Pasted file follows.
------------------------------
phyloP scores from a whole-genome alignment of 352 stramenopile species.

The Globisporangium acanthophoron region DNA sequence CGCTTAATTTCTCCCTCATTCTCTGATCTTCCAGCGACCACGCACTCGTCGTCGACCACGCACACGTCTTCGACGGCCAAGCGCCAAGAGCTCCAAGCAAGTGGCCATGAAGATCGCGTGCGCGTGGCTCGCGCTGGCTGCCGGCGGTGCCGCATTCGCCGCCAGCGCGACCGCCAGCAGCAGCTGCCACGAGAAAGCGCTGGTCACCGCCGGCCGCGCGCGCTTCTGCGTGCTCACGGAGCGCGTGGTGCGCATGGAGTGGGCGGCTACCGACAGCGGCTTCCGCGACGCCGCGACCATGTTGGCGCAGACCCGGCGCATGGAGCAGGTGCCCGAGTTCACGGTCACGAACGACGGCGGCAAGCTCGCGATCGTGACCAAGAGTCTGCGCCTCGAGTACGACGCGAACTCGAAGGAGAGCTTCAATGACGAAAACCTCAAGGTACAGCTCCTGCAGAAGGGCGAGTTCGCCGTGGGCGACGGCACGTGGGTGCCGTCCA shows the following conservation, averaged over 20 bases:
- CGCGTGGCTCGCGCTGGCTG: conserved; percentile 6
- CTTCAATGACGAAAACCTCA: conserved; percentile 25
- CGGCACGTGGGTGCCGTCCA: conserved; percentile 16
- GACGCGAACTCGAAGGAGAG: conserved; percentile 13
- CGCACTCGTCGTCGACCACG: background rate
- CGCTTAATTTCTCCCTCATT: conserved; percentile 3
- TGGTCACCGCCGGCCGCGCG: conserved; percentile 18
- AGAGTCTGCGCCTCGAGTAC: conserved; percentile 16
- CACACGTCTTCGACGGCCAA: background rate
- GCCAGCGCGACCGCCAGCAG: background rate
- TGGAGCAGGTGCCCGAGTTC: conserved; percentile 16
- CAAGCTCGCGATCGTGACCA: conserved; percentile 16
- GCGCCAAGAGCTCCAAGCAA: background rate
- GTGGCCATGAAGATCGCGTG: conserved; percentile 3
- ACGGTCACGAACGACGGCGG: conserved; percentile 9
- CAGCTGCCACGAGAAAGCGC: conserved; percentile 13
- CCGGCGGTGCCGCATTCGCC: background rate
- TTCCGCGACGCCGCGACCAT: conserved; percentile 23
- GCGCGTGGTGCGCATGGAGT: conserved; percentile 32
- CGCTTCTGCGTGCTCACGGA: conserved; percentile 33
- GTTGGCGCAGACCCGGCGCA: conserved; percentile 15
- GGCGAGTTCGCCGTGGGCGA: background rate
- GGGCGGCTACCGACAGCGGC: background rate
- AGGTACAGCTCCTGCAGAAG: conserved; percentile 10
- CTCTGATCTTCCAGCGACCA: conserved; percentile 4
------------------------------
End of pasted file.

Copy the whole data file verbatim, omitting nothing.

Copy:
phyloP scores from a whole-genome alignment of 352 stramenopile species.

The Globisporangium acanthophoron region DNA sequence CGCTTAATTTCTCCCTCATTCTCTGATCTTCCAGCGACCACGCACTCGTCGTCGACCACGCACACGTCTTCGACGGCCAAGCGCCAAGAGCTCCAAGCAAGTGGCCATGAAGATCGCGTGCGCGTGGCTCGCGCTGGCTGCCGGCGGTGCCGCATTCGCCGCCAGCGCGACCGCCAGCAGCAGCTGCCACGAGAAAGCGCTGGTCACCGCCGGCCGCGCGCGCTTCTGCGTGCTCACGGAGCGCGTGGTGCGCATGGAGTGGGCGGCTACCGACAGCGGCTTCCGCGACGCCGCGACCATGTTGGCGCAGACCCGGCGCATGGAGCAGGTGCCCGAGTTCACGGTCACGAACGACGGCGGCAAGCTCGCGATCGTGACCAAGAGTCTGCGCCTCGAGTACGACGCGAACTCGAAGGAGAGCTTCAATGACGAAAACCTCAAGGTACAGCTCCTGCAGAAGGGCGAGTTCGCCGTGGGCGACGGCACGTGGGTGCCGTCCA shows the following conservation, averaged over 20 bases:
- CGCGTGGCTCGCGCTGGCTG: conserved; percentile 6
- CTTCAATGACGAAAACCTCA: conserved; percentile 25
- CGGCACGTGGGTGCCGTCCA: conserved; percentile 16
- GACGCGAACTCGAAGGAGAG: conserved; percentile 13
- CGCACTCGTCGTCGACCACG: background rate
- CGCTTAATTTCTCCCTCATT: conserved; percentile 3
- TGGTCACCGCCGGCCGCGCG: conserved; percentile 18
- AGAGTCTGCGCCTCGAGTAC: conserved; percentile 16
- CACACGTCTTCGACGGCCAA: background rate
- GCCAGCGCGACCGCCAGCAG: background rate
- TGGAGCAGGTGCCCGAGTTC: conserved; percentile 16
- CAAGCTCGCGATCGTGACCA: conserved; percentile 16
- GCGCCAAGAGCTCCAAGCAA: background rate
- GTGGCCATGAAGATCGCGTG: conserved; percentile 3
- ACGGTCACGAACGACGGCGG: conserved; percentile 9
- CAGCTGCCACGAGAAAGCGC: conserved; percentile 13
- CCGGCGGTGCCGCATTCGCC: background rate
- TTCCGCGACGCCGCGACCAT: conserved; percentile 23
- GCGCGTGGTGCGCATGGAGT: conserved; percentile 32
- CGCTTCTGCGTGCTCACGGA: conserved; percentile 33
- GTTGGCGCAGACCCGGCGCA: conserved; percentile 15
- GGCGAGTTCGCCGTGGGCGA: background rate
- GGGCGGCTACCGACAGCGGC: background rate
- AGGTACAGCTCCTGCAGAAG: conserved; percentile 10
- CTCTGATCTTCCAGCGACCA: conserved; percentile 4